5. China collapses due to internal disruption. The Chinese government fights a two-front war: A banking system that allowed local banks to finance the real estate bubble collapses when the first symptoms of lower growth rates hits the financial markets. China then meets its first financial domino effect since 1949. Ethnic minorities and opponents of the Chinese government use this opportunity and the government is not able to control the situation, unlike in 1966-79.
  6. The long-awaited consolidation of the European FPP (forest and pulp and paper industry) companies ends up a surprising upswing. The massive Asian private equity companies are the orchestrators of the consolidation of the European FPP market. Two out of three main forest industry companies leave Finland during the turmoil. Even the remaining company will close its pulp and paper production units in Finland if the new EU high sulfur dioxide emission requirements
    [1]raise the cost of transportation in the Baltic Sea.
  7. Price of energy drops 90%. Tight control of OPEC oil production leads to increasing interest in alternative energy production. The first results are promising, and the next bubble is supported by generous private equity. New investment speeds up the commercialization of several forms of alternative energy in different parts of the world. Italy establishes the first nickel and hydrogen technology-based power plant. As an result, enormous amounts of money is channeled to the new means of energy production and the widespread expectation is that the price of electricity will drop by 90%. This leads to fast emergence of technologies that can produce scarce materials by increasing the consumption of energy, including artificial food. But it also collapses the economy and leads to severe internal disruptions in oil export- based economies like Russia.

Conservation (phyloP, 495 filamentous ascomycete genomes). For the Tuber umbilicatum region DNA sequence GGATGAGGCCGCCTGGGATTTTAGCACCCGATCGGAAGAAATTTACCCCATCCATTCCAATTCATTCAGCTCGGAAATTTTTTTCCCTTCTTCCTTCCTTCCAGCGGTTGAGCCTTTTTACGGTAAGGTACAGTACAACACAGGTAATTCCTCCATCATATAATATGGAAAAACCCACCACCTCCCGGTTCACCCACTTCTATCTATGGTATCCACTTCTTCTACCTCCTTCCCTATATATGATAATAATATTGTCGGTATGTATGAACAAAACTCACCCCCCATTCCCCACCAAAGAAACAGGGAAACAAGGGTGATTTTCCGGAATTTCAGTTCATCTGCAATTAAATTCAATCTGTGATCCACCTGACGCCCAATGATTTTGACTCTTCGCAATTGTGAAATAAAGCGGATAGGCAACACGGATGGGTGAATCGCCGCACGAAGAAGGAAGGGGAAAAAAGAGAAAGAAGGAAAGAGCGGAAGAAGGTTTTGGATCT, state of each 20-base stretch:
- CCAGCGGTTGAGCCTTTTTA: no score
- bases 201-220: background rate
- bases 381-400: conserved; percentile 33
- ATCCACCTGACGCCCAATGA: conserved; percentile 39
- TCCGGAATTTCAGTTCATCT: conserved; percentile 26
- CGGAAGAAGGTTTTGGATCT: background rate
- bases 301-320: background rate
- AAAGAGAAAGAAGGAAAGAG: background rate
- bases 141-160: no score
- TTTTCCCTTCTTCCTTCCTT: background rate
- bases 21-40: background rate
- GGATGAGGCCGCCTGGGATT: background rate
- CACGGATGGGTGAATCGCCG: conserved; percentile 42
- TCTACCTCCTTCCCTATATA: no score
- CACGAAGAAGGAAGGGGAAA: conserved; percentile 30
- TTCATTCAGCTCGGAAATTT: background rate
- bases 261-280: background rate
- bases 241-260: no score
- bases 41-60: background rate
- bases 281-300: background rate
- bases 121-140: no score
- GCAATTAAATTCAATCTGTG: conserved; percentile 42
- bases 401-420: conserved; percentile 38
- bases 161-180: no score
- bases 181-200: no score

Project phases

The project consists of three different phases:

  1. Analysis of shocks – this part of the work is conducted by IIASA team that is supported by Finnish experts
  2. Generation of policy options that increase shock resilience – this part of the process involved a group (altogether 280) of Finnish decision makers from the corporate and public sector
  3. Analysis workshop November 24the -25th 2011 where the decision makers from participating organizations analyzed the results and commented the recommendations

Methodological background

The research is focused on the analysis of the shocks/extreme events, that have perceived to have a very low probability, but high impact. The analysis framework is the national economy, but when implications are studied we expand the scope to cover also some of the shock specific disruptions in the social system.

  • For the analysis of the current situation and detection of the potential extreme events: systems mapping, basic assumptions analysis, simulations with the current and the past data
  • For the analysis of the shocks and their impact we use scenario building (systems and structural scenarios) and simulations (Global Trade Network simulation).
  • Fort the identification of the relevant policy options we use a dedicated planning tool (Space of Uncertainty) and Robust Portfolio Modeling